To conclude, the production of the tutorial is very good. Everything is very clear and there are more than enough details. The routines are solid and well constructed, though nothing very innovative is involved. Overall, this tutorial is bang for the buck. Many sound advices and good routines with the Darkwave ESP.


The cards are easy to handle and it works for even beginners. All routines in this effect don’t require tremendous amount of practice.


In very strict sense, to use the second system, it does not require any memorization if the crib is used. But it is not always ideal to depend on the crib.


The cards are examinable. However, the marking system is quite visible to even untrained eyes. Therefore, you don’t want spectators suspect any markings or they will find it out easily.


Most effects in tutorial are for 1-2 audience. But it works for any close-up environment.


Here are some tips how you can relate the symbol and the symbol in a meaningful way. This is not part of the secret in this deck and thus I hope this will inspire you to come up with something interesting.

Star matches ‘Alien’, ’Tarot’, and 'Satanic’

  • Alien is from other star systems.

  • Star symbol is commonly found in Tarot and it is also related to Astrology.

  • Star shape is often used in satanic symbol.

Wavy Lines matches ‘Devil’ and ’Shortwave’

  • You can talk about seeing flowing lava, and then talk about hell, which relates to devil.

  • It’s obvious that shortwave can be related to wavy lines.

Cross matches ‘Ouija’, ‘Exorcist’ and ‘Horsemen’

  • Ouija board involved movement of the pointer. You can talk about seeing directions, up and down, which forms the cross shape.

  • For exorcist, it is easy. A cross is used in exorcism.

  • As for Horsemen, it is demonic in nature and thus a cross can be related.

Square matches ‘Requiem’ and ‘Haunted’

  • A tomb which is rectangular shape can be related. Rectangle looks like square.

  • For ‘haunted’, you can talk about seeing a house, which resembles a square shape.

Circle matches ‘Crucifix’ and ‘Vampire’

  • For crucifix, it is made of wood usually. Wood is round and has a circular shape.

  • For vampire, you can talking about seeing blood, which drops on the floor. Then you see the circular shape of blood.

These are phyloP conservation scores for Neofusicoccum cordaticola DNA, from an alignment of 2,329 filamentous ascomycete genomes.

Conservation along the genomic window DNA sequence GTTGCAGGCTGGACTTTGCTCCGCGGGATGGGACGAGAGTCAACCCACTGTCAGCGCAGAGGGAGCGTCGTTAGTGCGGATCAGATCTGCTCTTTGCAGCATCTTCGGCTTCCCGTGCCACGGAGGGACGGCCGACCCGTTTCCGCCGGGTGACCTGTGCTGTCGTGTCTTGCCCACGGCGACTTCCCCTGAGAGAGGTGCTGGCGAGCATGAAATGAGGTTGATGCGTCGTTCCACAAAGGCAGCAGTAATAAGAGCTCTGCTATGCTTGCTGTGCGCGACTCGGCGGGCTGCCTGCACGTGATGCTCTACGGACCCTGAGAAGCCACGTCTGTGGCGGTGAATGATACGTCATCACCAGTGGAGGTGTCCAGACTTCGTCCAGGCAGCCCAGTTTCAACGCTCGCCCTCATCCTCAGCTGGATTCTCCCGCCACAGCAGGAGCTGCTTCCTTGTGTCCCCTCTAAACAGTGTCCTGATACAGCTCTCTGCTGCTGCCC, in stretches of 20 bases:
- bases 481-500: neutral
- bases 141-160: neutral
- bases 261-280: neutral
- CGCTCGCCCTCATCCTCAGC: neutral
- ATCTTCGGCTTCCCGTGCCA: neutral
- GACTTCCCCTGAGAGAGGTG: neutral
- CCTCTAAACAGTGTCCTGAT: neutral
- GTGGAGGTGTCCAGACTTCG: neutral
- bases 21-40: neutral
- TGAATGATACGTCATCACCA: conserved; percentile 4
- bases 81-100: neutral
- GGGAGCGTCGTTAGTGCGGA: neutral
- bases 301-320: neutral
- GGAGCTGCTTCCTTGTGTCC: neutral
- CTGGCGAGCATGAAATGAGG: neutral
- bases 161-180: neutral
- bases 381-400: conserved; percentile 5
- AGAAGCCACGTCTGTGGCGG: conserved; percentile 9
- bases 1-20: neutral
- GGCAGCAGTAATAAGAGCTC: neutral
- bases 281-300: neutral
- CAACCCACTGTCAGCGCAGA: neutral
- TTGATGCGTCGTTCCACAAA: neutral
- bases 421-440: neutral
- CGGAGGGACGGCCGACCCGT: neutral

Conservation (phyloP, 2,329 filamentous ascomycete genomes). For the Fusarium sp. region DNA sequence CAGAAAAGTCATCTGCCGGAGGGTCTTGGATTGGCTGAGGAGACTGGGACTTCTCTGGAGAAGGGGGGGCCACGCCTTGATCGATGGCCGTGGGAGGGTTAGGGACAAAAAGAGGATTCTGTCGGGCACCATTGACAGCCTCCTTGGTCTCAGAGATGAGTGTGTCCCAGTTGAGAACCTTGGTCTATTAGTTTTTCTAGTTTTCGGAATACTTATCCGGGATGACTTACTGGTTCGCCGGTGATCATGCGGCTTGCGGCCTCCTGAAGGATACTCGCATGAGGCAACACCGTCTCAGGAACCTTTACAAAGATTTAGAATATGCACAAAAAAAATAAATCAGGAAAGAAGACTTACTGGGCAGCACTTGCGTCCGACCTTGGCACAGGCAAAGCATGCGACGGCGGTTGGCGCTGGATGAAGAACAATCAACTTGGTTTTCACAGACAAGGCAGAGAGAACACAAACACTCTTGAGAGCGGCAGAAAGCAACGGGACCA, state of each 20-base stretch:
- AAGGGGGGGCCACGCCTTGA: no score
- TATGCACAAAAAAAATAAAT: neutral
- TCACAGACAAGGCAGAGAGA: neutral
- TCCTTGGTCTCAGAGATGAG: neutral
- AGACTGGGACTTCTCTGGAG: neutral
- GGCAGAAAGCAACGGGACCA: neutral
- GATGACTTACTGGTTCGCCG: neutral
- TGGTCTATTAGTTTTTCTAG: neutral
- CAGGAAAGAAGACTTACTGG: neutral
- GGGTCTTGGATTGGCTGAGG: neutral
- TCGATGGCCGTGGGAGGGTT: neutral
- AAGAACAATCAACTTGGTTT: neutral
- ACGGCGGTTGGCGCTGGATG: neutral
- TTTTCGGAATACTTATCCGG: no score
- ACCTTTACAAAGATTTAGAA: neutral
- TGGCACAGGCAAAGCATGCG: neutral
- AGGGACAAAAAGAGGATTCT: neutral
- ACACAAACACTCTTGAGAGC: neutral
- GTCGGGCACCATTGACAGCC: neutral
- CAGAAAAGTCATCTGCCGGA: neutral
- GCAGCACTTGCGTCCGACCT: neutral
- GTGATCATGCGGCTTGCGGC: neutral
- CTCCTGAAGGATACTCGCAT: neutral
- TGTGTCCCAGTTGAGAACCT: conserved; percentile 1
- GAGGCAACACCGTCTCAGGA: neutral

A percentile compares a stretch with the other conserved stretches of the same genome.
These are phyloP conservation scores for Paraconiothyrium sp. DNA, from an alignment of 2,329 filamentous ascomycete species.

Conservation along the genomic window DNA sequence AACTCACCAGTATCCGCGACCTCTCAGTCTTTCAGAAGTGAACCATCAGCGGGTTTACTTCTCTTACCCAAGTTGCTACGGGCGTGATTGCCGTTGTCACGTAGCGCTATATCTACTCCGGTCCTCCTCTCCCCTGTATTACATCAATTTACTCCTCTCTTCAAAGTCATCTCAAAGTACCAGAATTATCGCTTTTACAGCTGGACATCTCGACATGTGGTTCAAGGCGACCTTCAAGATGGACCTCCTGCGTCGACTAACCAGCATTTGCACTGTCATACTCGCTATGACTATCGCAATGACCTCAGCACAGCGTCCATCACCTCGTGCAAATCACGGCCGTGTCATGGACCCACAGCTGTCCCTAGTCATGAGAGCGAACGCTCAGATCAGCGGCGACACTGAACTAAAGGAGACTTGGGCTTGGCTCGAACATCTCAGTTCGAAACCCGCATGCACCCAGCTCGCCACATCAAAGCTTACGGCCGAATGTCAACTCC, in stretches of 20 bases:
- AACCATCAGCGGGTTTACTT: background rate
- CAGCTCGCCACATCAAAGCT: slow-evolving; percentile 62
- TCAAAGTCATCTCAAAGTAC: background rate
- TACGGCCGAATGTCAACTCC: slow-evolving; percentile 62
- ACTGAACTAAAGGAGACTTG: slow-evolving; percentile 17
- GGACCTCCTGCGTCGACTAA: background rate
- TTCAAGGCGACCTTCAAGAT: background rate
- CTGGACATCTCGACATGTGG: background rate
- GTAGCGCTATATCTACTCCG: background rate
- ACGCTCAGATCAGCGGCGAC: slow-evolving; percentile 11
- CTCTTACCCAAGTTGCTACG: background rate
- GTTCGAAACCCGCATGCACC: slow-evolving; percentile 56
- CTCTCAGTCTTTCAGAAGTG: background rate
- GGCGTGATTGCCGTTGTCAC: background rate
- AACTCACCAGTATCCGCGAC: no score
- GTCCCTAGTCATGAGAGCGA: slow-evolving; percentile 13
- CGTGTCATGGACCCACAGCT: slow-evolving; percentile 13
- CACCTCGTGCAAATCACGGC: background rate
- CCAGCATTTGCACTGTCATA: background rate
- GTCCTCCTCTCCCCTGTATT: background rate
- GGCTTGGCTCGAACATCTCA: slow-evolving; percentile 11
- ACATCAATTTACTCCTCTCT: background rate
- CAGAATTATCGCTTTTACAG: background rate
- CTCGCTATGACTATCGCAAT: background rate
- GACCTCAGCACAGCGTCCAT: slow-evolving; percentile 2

• Very high quality cards with nice design.

  • The tutorial is very well made, with great camera work, detailed teaching and solid routines.

  • The deck is versatile and has many possibilities.


  • The second system for images and words is clever, but it is not superior to markings.

  • Some people may not like the dark theme of the images. But I won’t put it as a big issue because the deck looks like a scientific tool.


Darkwave ESP is a nice addition to the crowded space of ESP decks. The idea and execution of the deck is very nice, though there are some issues mentioned above.

It is a good deck for beginners and even advanced performers who want to add some different touches to their routines. The deck looks legitimate scientific tool and doesn’t look like a trick deck.

I love the effort put in the tutorial, and it is something that other creators can learn about.

At US$30, I will highly recommend to anyone who love good magic. This is an excellent tool to add to your repertoire. Even if you don’t put it into your regular act, it’s still a fun toy to play with. I will certify this with the ‘Perfect Choice’ award.

  • Video Quality: 10/10

  • Effectiveness of Tricks: 9/10

  • Practical: 7/10 (the Second System is a miss to me)

  • Creativity: 8/10

  • Cost Performance: 10/10

  • Final Score: 9/10

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Thank you for reading this review.